Monday, May 16, 2011

A tree with roots

The Tree of Life has screened a Cannes and the first reviews are flooding in. Apparently, it has divided critics and and the Cannes audience (who both booed and cheered it), which is something I expected and am, in fact, relieved about. The greatest films are often the most polarizing; films so grand and profound that not everyone can initially take them in and they become hated and adored in equal measure. I've tried to refrain from reading the portions of reviews that give plot details and specifics and have instead focused on the superlatives used by the reviewers. As expected, reviews often need grandiloquent language to describe the scope of Malick's vision. I can't blame them. I'll probably have to do the same when I write my thoughts on it. Every Malick film I have seen requires a whole new level of grandiose vocabulary to describe it and praise it. After all, The man's work does not operate on a small scale but a vast, expansive one. After seeing a film of his, you almost feel imbibed with a desire to discuss "everything"; his work makes you into a philosopher. I can imagine some are not ready to come along on this journey.

One thing I'll respond to from a review I saw from Stephanie Zacharek at Movieline. She says: "But through much of "The Tree of Life," Malick, characteristically, doesn’t seem to care much for people at all."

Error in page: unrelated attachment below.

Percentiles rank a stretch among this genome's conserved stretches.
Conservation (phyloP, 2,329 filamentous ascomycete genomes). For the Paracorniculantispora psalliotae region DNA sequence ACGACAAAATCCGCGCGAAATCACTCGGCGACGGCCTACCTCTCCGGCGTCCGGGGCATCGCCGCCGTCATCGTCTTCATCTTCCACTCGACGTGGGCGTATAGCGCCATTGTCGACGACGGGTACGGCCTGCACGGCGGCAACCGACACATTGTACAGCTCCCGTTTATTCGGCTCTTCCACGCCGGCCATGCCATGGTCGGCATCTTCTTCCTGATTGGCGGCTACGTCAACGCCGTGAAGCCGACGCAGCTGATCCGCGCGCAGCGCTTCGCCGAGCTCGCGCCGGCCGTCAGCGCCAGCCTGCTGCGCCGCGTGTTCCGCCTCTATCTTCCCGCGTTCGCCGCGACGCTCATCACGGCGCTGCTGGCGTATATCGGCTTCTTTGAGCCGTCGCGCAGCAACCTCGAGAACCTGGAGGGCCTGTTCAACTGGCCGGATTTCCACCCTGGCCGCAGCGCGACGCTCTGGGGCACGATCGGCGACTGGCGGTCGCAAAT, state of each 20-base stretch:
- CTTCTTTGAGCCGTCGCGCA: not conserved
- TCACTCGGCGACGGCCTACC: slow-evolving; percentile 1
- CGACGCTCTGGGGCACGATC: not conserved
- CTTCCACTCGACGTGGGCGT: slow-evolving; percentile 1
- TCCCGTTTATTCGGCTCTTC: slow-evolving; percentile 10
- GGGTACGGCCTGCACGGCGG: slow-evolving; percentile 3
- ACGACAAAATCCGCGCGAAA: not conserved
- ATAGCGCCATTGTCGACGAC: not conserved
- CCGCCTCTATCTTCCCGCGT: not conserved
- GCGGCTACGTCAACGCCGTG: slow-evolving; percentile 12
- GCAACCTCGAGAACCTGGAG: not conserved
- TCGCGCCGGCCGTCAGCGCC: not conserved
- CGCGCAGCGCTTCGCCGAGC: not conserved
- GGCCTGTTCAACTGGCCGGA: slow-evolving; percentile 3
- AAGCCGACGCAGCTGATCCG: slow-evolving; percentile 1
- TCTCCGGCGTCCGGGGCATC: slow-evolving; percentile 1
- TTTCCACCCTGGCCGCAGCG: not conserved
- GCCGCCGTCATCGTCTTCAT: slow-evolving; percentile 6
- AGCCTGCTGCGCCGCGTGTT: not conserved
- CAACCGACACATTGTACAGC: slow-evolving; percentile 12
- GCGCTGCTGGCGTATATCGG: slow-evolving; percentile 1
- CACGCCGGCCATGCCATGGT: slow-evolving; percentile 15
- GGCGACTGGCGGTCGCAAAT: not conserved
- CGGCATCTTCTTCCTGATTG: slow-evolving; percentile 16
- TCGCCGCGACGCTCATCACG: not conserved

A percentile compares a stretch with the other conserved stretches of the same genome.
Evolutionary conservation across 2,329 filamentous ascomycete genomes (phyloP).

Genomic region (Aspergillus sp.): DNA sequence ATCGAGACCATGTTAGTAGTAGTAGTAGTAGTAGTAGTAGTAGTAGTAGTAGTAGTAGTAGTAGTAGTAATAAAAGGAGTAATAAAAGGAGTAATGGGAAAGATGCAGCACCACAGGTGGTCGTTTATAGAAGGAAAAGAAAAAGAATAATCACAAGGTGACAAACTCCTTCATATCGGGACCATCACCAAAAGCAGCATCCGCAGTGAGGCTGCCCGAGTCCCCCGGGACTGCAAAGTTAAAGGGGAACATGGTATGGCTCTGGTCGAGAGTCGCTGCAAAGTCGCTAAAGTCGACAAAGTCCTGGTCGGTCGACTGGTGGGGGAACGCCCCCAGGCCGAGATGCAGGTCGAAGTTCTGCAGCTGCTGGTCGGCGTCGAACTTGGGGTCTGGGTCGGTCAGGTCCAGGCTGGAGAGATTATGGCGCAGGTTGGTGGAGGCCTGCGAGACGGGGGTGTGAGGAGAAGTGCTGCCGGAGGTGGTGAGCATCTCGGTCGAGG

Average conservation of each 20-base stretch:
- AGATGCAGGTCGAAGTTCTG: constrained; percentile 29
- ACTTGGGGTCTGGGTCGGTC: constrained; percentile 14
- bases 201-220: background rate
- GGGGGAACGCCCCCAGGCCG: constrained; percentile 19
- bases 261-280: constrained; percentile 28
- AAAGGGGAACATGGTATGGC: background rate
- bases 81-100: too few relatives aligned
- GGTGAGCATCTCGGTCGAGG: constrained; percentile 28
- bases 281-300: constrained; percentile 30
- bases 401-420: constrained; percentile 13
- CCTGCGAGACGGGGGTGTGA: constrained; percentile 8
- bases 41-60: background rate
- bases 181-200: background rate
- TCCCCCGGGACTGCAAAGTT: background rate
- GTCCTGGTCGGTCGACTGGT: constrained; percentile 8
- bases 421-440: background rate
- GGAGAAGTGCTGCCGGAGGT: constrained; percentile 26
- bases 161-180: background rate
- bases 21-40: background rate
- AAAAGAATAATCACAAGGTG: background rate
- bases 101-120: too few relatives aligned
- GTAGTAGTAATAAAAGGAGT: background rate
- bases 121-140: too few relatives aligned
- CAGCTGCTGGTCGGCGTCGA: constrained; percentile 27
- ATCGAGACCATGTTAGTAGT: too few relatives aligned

Having not seen the film I can't comment on this statement's accuracy to The Tree of Life, but I can comment on her insistence that Malick is "characteristically" indifferent to people. I would disagree, emphatically, and I think the rest of you would too. Malick has shown time and again his absolute, unwavering tenderness for people. He cares tremendously for people, their relations to nature, and the conditions they find themselves in. Has she ever seen The Thin Red Line? If that didn't show a great care for humans, then I don't know what does. Malick always does a wonderful job of placing humans within nature and given emphasis to all forms of life. Just because he cares for other things in addition to humans he is suddenly uncaring towards humanity? What kind of black-and-white anthropocentric bullshit is that? The truth is that Malick cares more about humans than Stephanie ever will and if she cannot see that then it is her loss. Anyway, she loses all credibility for calling The Tree of Life more of a "snoozefest" than The New World. Yes, go watch Furry Vengeance instead.

Also, Brandon and I were discussing how much we would hate to watch a film at Cannes. Can you imagine watching the Tree of Life and having someone boo afterwards? I'd probably get into a fistfight. I don't care if you don't like the film, but if you are going to boo anything Terrence Malick, there's going to be trouble.

Anyway, I can't wait to see this and am jealous of those who have.

1 comment:

  1. Yeah, I read one review of it today that Matt Zoller Seitz posted on Twitter. It was not favorable of the film taking a shot at "devotees, cultists, and apologists" for Malick. LINK

    Like you I also am trying to stay away from reading too many reviews. I don't want to taint the experience before I've seen it.